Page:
#### 30.1.1 Plotting the Triangulation

Octave has the functions `triplot`, `trimesh`, and `trisurf` to plot the Delaunay triangulation of a 2-dimensional set of points. `tetramesh` will plot the triangulation of a 3-dimensional set of points.

: triplot (tri, x, y)
: triplot (tri, x, y, linespec)
: h = triplot (…)

Plot a 2-D triangular mesh.

tri is typically the output of a Delaunay triangulation over the grid of x, y. Every row of tri represents one triangle and contains three indices into [x, y] which are the vertices of the triangles in the x-y plane.

The linestyle to use for the plot can be defined with the argument linespec of the same format as the `plot` command.

The optional return value h is a graphics handle to the created patch object.

: trimesh (tri, x, y, z, c)
: trimesh (tri, x, y, z)
: trimesh (tri, x, y)
: trimesh (…, prop, val, …)
: h = trimesh (…)

Plot a 3-D triangular wireframe mesh.

In contrast to `mesh`, which plots a mesh using rectangles, `trimesh` plots the mesh using triangles.

tri is typically the output of a Delaunay triangulation over the grid of x, y. Every row of tri represents one triangle and contains three indices into [x, y] which are the vertices of the triangles in the x-y plane. z determines the height above the plane of each vertex. If no z input is given then the triangles are plotted as a 2-D figure.

The color of the trimesh is computed by linearly scaling the z values to fit the range of the current colormap. Use `caxis` and/or change the colormap to control the appearance.

Optionally, the color of the mesh can be specified independently of z by supplying a color matrix, c. If z has N elements, then c should be an Nx1 vector for colormap data or an Nx3 matrix for RGB data.

Any property/value pairs are passed directly to the underlying patch object.

The optional return value h is a graphics handle to the created patch object.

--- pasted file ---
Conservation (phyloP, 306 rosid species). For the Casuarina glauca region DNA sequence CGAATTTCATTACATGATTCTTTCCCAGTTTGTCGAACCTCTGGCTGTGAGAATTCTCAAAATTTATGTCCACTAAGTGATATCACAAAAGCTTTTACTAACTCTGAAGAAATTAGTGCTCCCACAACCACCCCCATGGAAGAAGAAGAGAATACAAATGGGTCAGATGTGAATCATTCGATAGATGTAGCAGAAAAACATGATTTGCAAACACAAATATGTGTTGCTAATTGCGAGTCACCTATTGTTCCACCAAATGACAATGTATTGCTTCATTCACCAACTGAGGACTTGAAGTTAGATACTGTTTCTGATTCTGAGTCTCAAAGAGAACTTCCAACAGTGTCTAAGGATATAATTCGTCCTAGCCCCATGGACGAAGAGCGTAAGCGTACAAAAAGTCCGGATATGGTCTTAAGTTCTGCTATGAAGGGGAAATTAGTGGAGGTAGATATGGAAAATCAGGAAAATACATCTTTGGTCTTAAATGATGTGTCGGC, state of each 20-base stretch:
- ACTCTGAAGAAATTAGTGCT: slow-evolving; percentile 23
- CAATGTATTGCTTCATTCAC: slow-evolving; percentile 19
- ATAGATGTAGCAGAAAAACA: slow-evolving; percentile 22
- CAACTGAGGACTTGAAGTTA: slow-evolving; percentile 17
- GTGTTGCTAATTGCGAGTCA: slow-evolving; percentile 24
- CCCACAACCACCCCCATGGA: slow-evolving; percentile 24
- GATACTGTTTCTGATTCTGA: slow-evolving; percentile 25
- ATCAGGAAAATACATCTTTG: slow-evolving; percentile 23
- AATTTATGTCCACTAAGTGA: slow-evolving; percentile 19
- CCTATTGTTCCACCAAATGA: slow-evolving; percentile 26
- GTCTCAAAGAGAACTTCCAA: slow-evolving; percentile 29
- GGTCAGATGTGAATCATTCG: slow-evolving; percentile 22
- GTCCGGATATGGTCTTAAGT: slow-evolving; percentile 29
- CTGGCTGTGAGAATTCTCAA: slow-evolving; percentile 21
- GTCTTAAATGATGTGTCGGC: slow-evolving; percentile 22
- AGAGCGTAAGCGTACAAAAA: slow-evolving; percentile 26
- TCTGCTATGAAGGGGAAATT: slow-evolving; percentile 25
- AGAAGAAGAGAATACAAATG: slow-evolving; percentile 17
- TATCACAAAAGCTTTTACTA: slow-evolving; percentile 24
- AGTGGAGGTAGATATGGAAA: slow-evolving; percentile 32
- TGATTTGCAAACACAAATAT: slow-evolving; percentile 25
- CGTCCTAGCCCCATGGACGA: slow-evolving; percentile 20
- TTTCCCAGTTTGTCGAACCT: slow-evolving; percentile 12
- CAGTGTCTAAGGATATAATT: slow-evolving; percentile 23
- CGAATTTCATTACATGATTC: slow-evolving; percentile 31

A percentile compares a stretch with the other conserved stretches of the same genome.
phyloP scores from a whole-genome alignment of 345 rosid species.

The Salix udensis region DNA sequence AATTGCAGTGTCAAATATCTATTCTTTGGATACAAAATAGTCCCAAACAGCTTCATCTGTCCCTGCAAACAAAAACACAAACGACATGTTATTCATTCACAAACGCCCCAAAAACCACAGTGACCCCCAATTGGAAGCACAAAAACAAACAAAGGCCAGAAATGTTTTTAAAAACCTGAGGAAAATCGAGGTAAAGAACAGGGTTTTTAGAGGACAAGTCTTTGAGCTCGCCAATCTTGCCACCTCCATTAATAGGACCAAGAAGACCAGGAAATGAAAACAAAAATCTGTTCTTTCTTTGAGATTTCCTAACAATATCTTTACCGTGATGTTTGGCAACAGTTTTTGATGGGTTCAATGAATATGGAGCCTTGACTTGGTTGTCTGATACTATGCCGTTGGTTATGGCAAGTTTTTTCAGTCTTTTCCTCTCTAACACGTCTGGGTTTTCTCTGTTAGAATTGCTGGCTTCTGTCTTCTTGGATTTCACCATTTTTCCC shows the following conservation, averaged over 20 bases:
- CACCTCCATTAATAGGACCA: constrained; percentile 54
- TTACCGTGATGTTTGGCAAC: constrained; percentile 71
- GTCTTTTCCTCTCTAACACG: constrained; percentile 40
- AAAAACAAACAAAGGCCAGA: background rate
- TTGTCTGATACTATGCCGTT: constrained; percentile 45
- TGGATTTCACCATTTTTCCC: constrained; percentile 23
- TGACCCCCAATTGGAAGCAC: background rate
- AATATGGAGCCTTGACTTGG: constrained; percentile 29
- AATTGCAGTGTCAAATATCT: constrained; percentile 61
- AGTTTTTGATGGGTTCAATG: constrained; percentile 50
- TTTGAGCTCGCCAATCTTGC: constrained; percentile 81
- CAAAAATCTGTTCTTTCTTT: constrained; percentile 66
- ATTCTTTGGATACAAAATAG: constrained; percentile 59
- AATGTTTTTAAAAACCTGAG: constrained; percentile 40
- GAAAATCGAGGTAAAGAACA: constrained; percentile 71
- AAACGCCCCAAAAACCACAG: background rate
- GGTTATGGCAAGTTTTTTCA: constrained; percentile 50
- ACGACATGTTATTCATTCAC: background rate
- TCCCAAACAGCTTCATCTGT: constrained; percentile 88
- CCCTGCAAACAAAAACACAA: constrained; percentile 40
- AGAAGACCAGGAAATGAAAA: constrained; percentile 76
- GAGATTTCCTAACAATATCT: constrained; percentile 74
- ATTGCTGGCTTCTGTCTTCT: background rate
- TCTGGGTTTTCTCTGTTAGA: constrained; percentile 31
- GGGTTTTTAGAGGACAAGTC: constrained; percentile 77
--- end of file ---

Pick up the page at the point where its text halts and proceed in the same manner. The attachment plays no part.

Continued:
: trisurf (tri, x, y, z, c)
: trisurf (tri, x, y, z)
: trisurf (…, prop, val, …)
: h = trisurf (…)

Plot a 3-D triangular surface.

In contrast to `surf`, which plots a surface mesh using rectangles, `trisurf` plots the mesh using triangles.

tri is typically the output of a Delaunay triangulation over the grid of x, y. Every row of tri represents one triangle and contains three indices into [x, y] which are the vertices of the triangles in the x-y plane. z determines the height above the plane of each vertex.

The color of the trimesh is computed by linearly scaling the z values to fit the range of the current colormap. Use `caxis` and/or change the colormap to control the appearance.

Optionally, the color of the mesh can be specified independently of z by supplying a color matrix, c. If z has N elements, then c should be an Nx1 vector for colormap data or an Nx3 matrix for RGB data.

Any property/value pairs are passed directly to the underlying patch object.

The optional return value h is a graphics handle to the created patch object.

: tetramesh (T, X)
: tetramesh (T, X, C)
: tetramesh (…, property, val, …)
: h = tetramesh (…)

Display the tetrahedrons defined in the m-by-4 matrix T as 3-D patches.

T is typically the output of a Delaunay triangulation of a 3-D set of points. Every row of T contains four indices into the n-by-3 matrix X of the vertices of a tetrahedron. Every row in X represents one point in 3-D space.

The vector C specifies the color of each tetrahedron as an index into the current colormap. The default value is 1:m where m is the number of tetrahedrons; the indices are scaled to map to the full range of the colormap. If there are more tetrahedrons than colors in the colormap then the values in C are cyclically repeated.

Calling `tetramesh (…, "property", "value", …)` passes all property/value pairs directly to the patch function as additional arguments.

The optional return value h is a vector of patch handles where each handle represents one tetrahedron in the order given by T. A typical use case for h is to turn the respective patch `"visible"` property `"on"` or `"off"`.

Type `demo tetramesh` to see examples on using `tetramesh`.

The difference between `triplot`, and `trimesh` or `triplot`, is that the former only plots the 2-dimensional triangulation itself, whereas the second two plot the value of a function `f (x, y)`. An example of the use of the `triplot` function is
```rand ("state", 2)